G&G executive starts new fundraising legacy
“People would be pretty rattled if [Garnet and Gold] showed up next year and said, ‘We can’t have a show,’ ” said Laura Scaravelli, the Garnet and Gold (G&G) society president and a fourth-year bachelor of music student. “That’s not on the immediate horizon but if we continue to run a deficit … it is a reality that we have to think about.”
Mount Allison’s musical theatre society Garnet and Gold has been around since 1932, making it an important feature of the school and the community. Each year, students and community members alike have shown up to the shows that G&G puts on at the end of each January. The productions attract students from across disciplines and with varying levels of theatre experience who join the cast and crew year after year.
Due to rising production costs in recent years, the society’s future has become uncertain. Currently, they are in debt.
“If we break even and then some in the next couple years we should be fine,” said Scaravelli. “But if we were to have another two, three years [like we’ve had recently] I would say that there’s very little chance that we would be able to continue having G&G, which would be a huge shame.”
In past years, the society has relied largely on the income from ticket sales to support the production, with the aid of outside fundraisers, sponsorships and society fees.
“You would be hard-pressed to find an arts organization who is able to break even on ticket sales alone,” said Scaravelli. “In the past, we raised about $15,000 on ticket sales alone and that basically covered the entire show.” With rising production costs however, the society struggles to cover their costs.
There is also the constant concern that shows could be cancelled due to winter weather, leaving the society without a large portion of their funding.
This year’s exec team decided to introduce a new way of fundraising that will hopefully calm these worries, and created an online site where the public can donate as much as they choose.
“Crowdfunding is very popular right now, and it was something that we were lacking,” said Scaravelli, who mentioned the large number of G&G alumni who would likely wish to donate. “The website is a way to streamline donations from family and friends.”
“[It would be] a huge loss if [G&G was] unable to continue in the future,” said Sydney Ford, a third-year biology honours student and G&G’s secretary-treasurer this year. “[We hope] reaching out to the community through online fundraising is going to help people understand that there are a lot of costs associated with running a full-scale production every year like we do. We really do rely on support from everyone.”
As of Tuesday, Jan. 14, the site has raised $2,180.
The society has already done much to limit their costs in recent years. “Costs with running a theatre production have risen exponentially and we’ve cut corners in every place we can,” explained Scaravelli. “When we sat down with our budget, realized we were in a deficit [and] that we had to make it up, immediately the question became where can we cut costs, and the honest answer was nowhere.”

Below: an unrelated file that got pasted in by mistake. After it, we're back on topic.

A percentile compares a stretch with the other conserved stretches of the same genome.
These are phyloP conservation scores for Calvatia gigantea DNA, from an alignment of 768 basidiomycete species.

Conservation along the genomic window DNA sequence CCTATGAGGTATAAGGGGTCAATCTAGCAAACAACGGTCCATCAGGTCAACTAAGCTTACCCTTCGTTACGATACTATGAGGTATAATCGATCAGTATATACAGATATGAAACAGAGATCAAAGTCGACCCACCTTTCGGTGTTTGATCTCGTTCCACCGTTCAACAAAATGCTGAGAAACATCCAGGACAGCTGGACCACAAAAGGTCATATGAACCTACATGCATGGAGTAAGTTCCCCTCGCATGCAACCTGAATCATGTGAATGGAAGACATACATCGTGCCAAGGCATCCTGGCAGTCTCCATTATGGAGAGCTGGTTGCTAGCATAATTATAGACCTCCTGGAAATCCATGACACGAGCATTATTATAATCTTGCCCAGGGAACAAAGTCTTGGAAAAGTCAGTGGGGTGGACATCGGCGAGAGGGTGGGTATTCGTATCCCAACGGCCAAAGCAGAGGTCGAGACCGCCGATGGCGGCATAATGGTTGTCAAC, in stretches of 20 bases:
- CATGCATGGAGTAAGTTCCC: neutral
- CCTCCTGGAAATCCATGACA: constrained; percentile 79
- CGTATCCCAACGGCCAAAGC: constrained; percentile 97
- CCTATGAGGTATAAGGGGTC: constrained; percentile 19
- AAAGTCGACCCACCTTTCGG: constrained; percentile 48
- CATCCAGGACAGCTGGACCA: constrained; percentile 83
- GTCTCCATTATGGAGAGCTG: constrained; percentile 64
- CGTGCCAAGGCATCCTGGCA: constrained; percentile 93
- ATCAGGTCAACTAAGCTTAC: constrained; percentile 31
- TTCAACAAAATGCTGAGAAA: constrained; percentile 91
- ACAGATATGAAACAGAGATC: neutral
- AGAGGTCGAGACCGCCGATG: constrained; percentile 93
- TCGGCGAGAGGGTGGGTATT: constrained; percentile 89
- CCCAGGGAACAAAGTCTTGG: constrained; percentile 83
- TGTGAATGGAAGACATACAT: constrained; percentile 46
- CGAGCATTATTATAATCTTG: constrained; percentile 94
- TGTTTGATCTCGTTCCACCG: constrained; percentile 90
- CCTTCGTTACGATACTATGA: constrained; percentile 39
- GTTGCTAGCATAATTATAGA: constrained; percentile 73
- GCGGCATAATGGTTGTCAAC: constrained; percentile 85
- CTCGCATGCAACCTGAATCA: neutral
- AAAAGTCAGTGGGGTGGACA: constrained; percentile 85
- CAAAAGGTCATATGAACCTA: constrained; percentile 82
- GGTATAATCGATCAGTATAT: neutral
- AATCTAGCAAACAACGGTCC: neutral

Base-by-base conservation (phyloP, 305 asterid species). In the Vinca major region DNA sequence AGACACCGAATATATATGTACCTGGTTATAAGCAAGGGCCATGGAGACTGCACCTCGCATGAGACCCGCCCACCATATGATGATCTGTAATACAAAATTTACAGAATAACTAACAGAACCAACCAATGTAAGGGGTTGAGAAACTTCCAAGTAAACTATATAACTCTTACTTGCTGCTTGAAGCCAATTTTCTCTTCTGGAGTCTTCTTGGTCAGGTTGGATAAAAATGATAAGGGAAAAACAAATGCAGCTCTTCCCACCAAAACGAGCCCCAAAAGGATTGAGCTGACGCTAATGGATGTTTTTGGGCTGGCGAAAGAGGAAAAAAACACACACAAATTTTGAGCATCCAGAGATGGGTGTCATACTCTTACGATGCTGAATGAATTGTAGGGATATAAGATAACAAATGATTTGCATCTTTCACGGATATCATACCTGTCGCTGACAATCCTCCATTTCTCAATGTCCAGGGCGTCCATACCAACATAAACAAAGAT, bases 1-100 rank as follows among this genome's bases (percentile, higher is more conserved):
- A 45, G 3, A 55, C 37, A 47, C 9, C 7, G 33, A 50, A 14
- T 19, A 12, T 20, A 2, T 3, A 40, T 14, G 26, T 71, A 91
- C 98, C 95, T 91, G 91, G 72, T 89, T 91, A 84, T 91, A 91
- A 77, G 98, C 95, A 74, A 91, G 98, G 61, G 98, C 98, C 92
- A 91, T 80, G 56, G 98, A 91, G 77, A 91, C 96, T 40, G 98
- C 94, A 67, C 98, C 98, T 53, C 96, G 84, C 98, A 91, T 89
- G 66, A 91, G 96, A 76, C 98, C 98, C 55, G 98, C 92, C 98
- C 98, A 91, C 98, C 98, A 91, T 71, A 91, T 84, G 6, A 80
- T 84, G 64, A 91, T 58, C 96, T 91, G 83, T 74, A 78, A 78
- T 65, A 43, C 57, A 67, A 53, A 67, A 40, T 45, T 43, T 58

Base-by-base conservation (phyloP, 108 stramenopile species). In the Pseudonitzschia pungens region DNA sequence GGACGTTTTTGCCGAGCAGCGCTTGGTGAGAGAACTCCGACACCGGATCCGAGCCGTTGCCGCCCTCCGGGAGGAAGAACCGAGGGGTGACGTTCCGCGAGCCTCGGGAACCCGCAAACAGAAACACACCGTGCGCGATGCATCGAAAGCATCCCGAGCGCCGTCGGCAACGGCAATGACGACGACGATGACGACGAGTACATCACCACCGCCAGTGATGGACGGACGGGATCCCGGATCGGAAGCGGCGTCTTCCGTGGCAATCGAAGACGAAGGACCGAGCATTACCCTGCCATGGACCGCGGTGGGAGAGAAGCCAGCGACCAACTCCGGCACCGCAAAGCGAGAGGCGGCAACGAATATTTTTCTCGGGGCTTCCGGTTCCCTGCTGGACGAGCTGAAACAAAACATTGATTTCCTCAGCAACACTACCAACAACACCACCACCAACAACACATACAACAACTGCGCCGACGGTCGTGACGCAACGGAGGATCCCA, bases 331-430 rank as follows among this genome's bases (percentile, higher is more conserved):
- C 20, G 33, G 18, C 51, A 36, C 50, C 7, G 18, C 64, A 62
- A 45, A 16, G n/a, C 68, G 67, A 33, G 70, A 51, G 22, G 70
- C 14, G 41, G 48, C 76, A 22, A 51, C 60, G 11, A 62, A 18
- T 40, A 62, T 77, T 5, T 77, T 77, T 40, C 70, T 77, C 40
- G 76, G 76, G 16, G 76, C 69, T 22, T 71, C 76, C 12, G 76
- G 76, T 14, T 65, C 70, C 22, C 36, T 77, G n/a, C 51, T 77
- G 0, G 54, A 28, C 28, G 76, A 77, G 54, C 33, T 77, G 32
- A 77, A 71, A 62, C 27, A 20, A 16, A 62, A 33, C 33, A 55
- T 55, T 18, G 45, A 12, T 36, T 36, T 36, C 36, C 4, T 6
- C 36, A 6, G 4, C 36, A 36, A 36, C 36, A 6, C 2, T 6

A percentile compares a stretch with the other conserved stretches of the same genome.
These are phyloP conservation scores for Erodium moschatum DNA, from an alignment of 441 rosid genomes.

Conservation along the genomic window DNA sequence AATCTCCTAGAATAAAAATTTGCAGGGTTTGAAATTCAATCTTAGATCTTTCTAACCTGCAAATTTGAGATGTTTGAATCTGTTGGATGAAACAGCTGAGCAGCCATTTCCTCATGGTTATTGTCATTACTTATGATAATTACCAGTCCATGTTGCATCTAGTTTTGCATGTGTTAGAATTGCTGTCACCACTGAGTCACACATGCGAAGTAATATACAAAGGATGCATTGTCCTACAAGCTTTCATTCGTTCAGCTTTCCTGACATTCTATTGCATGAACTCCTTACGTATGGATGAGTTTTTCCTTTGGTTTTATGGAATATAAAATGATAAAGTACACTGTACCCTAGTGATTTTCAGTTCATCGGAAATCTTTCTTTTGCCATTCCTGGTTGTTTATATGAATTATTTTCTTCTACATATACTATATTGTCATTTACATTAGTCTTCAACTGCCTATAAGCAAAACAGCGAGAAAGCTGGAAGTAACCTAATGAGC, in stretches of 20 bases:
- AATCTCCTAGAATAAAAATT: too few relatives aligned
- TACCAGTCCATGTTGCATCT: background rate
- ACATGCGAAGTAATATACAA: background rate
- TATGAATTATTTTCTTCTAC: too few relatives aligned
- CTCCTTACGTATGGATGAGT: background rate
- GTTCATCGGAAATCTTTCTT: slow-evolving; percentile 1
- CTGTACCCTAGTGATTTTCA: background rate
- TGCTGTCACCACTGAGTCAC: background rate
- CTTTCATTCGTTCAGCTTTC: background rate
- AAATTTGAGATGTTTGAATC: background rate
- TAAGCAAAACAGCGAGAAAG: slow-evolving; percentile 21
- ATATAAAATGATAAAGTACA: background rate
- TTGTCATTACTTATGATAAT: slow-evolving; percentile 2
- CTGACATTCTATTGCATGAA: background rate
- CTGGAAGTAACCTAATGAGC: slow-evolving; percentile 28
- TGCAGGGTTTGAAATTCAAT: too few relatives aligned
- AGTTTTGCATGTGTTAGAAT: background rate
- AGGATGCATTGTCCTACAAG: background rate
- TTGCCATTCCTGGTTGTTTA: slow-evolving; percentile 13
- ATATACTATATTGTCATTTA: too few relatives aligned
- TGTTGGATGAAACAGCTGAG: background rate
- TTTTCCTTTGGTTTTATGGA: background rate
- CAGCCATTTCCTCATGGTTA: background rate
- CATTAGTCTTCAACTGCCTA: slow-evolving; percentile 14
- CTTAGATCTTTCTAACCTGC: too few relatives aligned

Recent G&G shows have had an almost non-existent costume and prop budget. Everything is either made from hand, reused from previous years, or borrowed from members of the cast and crew. Sets are kept to a bare minimum and cast members are largely responsible for their own costumes.
Still, Scaravelli and Ford pointed to two major costs that G&G has to deal with each year.
The first is production rights to the script and music score. There used to be a number of companies that sold production rights, meaning that, depending on popularity and availability, some shows cost less and others more. However, these companies have recently been amalgamated under the American-based Musical Theatre International, a large umbrella company that has placed set prices on all scores.
“The rights cost what they do. Five years ago, we paid maybe $3,500; our rights for the show this year were around $8,000,” explained Scaravelli, who hopes that the online fundraising will be enough to cover the copyrights.
The second massive cost associated with the production is the space. The society pays an hourly fee for their time in Convocation Hall. “Generally students use school facilities for free, [but] because this building is what it is, with all the incredibly expensive technology involved in it, there has to be somebody employed by the University in the building at all times.” The cost to rent the space can be anywhere from $5,000 to $10,000 a year.
In addition, the society has to cover all the little costs that come with running a production of this size, from batteries for the mic-packs to printing programs.
“Unfortunately, I think people often take [G&G] for granted. It’s important to remember that we are essentially the only school in Eastern Canada, very possibly in [all of] Canada, that has a group like [this],” said Scaravelli. “We are entirely student-run, we are not university-funded, we do not run through any academic departments … and [we’re] open for everyone.”
“We have such a big impact on campus,” added Ford. “Even people who aren’t super involved in the arts know that the show happens every year and a lot of people come to see it … and appreciate it.”
“I think that in many ways we’re very undervalued by the University. That being said, we also see every year, year after year, a tremendous amount of support from the community and from the students,” said Scaravelli. “At the end of the day, no matter how great the fundraising page goes, our primary income is always going to be ticket sales.”
If you are interested in making a donation, the website is garnetandgold.online-compliance.com. G&G’s annual fundraiser Spectacular Spectacular takes place Friday, Jan. 17, from 10 p.m. to 12 a.m. at Ducky’s Bar. Tickets to Mary Poppins will be on sale later in the month.